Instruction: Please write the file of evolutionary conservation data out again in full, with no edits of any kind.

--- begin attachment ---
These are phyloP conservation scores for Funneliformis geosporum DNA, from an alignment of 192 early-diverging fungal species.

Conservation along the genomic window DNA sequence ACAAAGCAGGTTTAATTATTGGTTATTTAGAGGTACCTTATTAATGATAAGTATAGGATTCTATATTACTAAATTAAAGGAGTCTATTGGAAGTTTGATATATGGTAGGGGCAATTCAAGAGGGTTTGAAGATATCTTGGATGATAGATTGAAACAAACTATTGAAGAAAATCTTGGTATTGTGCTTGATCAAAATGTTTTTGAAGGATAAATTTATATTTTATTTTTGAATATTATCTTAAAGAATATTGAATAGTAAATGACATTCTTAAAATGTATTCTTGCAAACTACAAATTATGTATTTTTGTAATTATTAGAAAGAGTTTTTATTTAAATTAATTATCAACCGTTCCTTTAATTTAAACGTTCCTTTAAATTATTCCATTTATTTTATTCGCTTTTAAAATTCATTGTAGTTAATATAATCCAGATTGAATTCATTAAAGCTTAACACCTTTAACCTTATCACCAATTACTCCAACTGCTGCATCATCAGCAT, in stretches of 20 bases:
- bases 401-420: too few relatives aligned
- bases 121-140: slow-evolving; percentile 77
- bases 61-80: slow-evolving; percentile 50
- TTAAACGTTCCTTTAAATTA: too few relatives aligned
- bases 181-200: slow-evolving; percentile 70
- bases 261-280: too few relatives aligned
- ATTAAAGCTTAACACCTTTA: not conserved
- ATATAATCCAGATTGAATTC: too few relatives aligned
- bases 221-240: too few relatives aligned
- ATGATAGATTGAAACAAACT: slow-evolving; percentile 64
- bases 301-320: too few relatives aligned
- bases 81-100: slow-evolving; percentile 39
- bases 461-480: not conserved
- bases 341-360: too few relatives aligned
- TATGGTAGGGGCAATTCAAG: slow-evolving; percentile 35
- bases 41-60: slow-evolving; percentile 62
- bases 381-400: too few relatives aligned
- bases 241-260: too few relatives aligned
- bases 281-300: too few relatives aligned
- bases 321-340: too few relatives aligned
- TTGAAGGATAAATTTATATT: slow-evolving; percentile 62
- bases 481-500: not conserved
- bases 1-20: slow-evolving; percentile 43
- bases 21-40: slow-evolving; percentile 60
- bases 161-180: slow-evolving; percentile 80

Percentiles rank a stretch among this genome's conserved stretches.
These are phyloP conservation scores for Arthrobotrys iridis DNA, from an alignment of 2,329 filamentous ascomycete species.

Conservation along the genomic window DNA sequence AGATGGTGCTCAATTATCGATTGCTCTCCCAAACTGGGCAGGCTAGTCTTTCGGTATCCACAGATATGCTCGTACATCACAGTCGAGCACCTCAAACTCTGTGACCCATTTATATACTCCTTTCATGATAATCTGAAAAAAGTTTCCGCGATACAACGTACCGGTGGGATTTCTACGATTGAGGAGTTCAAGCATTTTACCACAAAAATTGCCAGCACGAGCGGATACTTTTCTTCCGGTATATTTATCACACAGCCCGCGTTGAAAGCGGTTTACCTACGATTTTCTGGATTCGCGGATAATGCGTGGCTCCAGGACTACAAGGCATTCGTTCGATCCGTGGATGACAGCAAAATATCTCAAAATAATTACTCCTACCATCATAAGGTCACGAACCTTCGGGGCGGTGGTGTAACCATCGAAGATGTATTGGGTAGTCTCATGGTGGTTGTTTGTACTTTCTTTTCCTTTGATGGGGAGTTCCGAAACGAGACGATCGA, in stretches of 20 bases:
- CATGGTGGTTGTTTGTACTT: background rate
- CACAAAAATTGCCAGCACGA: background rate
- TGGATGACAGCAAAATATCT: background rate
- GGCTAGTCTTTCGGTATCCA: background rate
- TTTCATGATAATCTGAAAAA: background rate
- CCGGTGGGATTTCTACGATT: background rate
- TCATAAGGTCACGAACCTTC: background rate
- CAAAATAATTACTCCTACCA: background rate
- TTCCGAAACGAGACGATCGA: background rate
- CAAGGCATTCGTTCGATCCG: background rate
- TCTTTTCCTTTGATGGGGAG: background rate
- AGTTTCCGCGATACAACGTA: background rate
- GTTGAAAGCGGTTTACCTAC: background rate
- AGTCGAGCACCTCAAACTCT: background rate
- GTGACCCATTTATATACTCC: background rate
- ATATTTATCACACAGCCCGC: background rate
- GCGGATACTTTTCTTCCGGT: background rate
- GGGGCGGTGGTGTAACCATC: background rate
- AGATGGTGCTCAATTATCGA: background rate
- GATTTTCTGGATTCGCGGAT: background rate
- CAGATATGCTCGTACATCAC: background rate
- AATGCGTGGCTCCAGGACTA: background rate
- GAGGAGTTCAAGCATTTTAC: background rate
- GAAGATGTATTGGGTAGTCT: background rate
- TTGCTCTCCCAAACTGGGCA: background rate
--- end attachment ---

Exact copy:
These are phyloP conservation scores for Funneliformis geosporum DNA, from an alignment of 192 early-diverging fungal species.

Conservation along the genomic window DNA sequence ACAAAGCAGGTTTAATTATTGGTTATTTAGAGGTACCTTATTAATGATAAGTATAGGATTCTATATTACTAAATTAAAGGAGTCTATTGGAAGTTTGATATATGGTAGGGGCAATTCAAGAGGGTTTGAAGATATCTTGGATGATAGATTGAAACAAACTATTGAAGAAAATCTTGGTATTGTGCTTGATCAAAATGTTTTTGAAGGATAAATTTATATTTTATTTTTGAATATTATCTTAAAGAATATTGAATAGTAAATGACATTCTTAAAATGTATTCTTGCAAACTACAAATTATGTATTTTTGTAATTATTAGAAAGAGTTTTTATTTAAATTAATTATCAACCGTTCCTTTAATTTAAACGTTCCTTTAAATTATTCCATTTATTTTATTCGCTTTTAAAATTCATTGTAGTTAATATAATCCAGATTGAATTCATTAAAGCTTAACACCTTTAACCTTATCACCAATTACTCCAACTGCTGCATCATCAGCAT, in stretches of 20 bases:
- bases 401-420: too few relatives aligned
- bases 121-140: slow-evolving; percentile 77
- bases 61-80: slow-evolving; percentile 50
- TTAAACGTTCCTTTAAATTA: too few relatives aligned
- bases 181-200: slow-evolving; percentile 70
- bases 261-280: too few relatives aligned
- ATTAAAGCTTAACACCTTTA: not conserved
- ATATAATCCAGATTGAATTC: too few relatives aligned
- bases 221-240: too few relatives aligned
- ATGATAGATTGAAACAAACT: slow-evolving; percentile 64
- bases 301-320: too few relatives aligned
- bases 81-100: slow-evolving; percentile 39
- bases 461-480: not conserved
- bases 341-360: too few relatives aligned
- TATGGTAGGGGCAATTCAAG: slow-evolving; percentile 35
- bases 41-60: slow-evolving; percentile 62
- bases 381-400: too few relatives aligned
- bases 241-260: too few relatives aligned
- bases 281-300: too few relatives aligned
- bases 321-340: too few relatives aligned
- TTGAAGGATAAATTTATATT: slow-evolving; percentile 62
- bases 481-500: not conserved
- bases 1-20: slow-evolving; percentile 43
- bases 21-40: slow-evolving; percentile 60
- bases 161-180: slow-evolving; percentile 80

Percentiles rank a stretch among this genome's conserved stretches.
These are phyloP conservation scores for Arthrobotrys iridis DNA, from an alignment of 2,329 filamentous ascomycete species.

Conservation along the genomic window DNA sequence AGATGGTGCTCAATTATCGATTGCTCTCCCAAACTGGGCAGGCTAGTCTTTCGGTATCCACAGATATGCTCGTACATCACAGTCGAGCACCTCAAACTCTGTGACCCATTTATATACTCCTTTCATGATAATCTGAAAAAAGTTTCCGCGATACAACGTACCGGTGGGATTTCTACGATTGAGGAGTTCAAGCATTTTACCACAAAAATTGCCAGCACGAGCGGATACTTTTCTTCCGGTATATTTATCACACAGCCCGCGTTGAAAGCGGTTTACCTACGATTTTCTGGATTCGCGGATAATGCGTGGCTCCAGGACTACAAGGCATTCGTTCGATCCGTGGATGACAGCAAAATATCTCAAAATAATTACTCCTACCATCATAAGGTCACGAACCTTCGGGGCGGTGGTGTAACCATCGAAGATGTATTGGGTAGTCTCATGGTGGTTGTTTGTACTTTCTTTTCCTTTGATGGGGAGTTCCGAAACGAGACGATCGA, in stretches of 20 bases:
- CATGGTGGTTGTTTGTACTT: background rate
- CACAAAAATTGCCAGCACGA: background rate
- TGGATGACAGCAAAATATCT: background rate
- GGCTAGTCTTTCGGTATCCA: background rate
- TTTCATGATAATCTGAAAAA: background rate
- CCGGTGGGATTTCTACGATT: background rate
- TCATAAGGTCACGAACCTTC: background rate
- CAAAATAATTACTCCTACCA: background rate
- TTCCGAAACGAGACGATCGA: background rate
- CAAGGCATTCGTTCGATCCG: background rate
- TCTTTTCCTTTGATGGGGAG: background rate
- AGTTTCCGCGATACAACGTA: background rate
- GTTGAAAGCGGTTTACCTAC: background rate
- AGTCGAGCACCTCAAACTCT: background rate
- GTGACCCATTTATATACTCC: background rate
- ATATTTATCACACAGCCCGC: background rate
- GCGGATACTTTTCTTCCGGT: background rate
- GGGGCGGTGGTGTAACCATC: background rate
- AGATGGTGCTCAATTATCGA: background rate
- GATTTTCTGGATTCGCGGAT: background rate
- CAGATATGCTCGTACATCAC: background rate
- AATGCGTGGCTCCAGGACTA: background rate
- GAGGAGTTCAAGCATTTTAC: background rate
- GAAGATGTATTGGGTAGTCT: background rate
- TTGCTCTCCCAAACTGGGCA: background rate